Historic Abbey

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The Abbey Church is the centrepiece of Dunfermline, one of the oldest settlements in Scotland and once its proud capital.  The history of The Abbey is entwined with that of Scotland itself, as Dunfermline was the burial site of the Scottish monarchs before the adoption of the island of Iona, and you will see many reminders and relics there of great Scottish rulers of the past.

Dunfermline_Abbey_by_John_SlezerThe Abbey and the ruins around it are all that remain of a Benedictine Abbey founded by Queen Margaret in the eleventh century. The foundations of her church are under the present nave (or `Old Church`), built in the twelfth century in the Romanesque style by David ) son of Margaret and Malcolm Canmore).

King Robert the Bruce is buried here, and the tower of the church bears the words `King Robert the Bruce` in carved stone around the top and inside, beneath the pulpit, is the Bruce`s tomb, with its fine brass cover dating from 1889.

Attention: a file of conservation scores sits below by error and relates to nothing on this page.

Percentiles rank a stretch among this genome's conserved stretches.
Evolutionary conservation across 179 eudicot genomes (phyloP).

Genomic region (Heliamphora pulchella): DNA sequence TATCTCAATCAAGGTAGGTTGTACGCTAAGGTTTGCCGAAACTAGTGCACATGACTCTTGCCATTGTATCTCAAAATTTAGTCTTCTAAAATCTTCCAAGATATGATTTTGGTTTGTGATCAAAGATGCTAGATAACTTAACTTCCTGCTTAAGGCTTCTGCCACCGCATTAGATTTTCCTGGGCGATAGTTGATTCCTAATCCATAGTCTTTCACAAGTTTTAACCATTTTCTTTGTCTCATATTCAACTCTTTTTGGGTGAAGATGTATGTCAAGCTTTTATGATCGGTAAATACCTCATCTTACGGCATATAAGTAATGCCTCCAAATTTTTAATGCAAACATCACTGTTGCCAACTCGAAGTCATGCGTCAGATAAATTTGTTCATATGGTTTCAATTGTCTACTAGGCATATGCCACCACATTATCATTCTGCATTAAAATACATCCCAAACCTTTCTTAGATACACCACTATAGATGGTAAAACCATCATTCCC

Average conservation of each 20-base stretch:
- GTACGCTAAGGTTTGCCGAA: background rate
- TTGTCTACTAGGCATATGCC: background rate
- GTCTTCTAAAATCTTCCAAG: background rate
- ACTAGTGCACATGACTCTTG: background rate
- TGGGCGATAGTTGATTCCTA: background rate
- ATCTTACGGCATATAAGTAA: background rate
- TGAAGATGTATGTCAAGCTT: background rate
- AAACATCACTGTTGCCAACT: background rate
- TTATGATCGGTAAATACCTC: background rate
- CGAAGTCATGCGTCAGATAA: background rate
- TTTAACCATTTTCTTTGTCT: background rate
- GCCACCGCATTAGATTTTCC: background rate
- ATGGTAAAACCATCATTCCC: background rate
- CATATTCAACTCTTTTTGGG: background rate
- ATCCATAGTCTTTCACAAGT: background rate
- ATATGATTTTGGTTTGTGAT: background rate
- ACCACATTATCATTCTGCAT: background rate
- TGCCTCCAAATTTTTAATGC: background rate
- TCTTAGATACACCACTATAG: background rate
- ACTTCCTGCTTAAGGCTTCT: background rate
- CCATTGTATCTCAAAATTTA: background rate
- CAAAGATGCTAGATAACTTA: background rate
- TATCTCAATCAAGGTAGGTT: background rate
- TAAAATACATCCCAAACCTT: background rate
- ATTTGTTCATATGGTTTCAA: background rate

Outside the east gable of the church is the shrine of Queen Margaret, a place of pilgrimage since the medieval times, and nearby are the remains of the other monastic buildings, including the large refectory and the ruin of the Royal Palace, rebuilt from the guest house of the monastry in the sixteenth century for James VI and his Queen.

After the reformation Dunfermline ceased to be an Abbey, but since the nave of the church continued to be used as the local parish church, much of the Abbey has survived to this day. The present parish church, to the east of the Old Church, was added in the nineteenth century.

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Historic images from royaldunfermline.com (http://www.royaldunfermline.com/resources.html) under a Creative Commons Attribution-NonCommercial-NoDerivs 3.0 Unported License.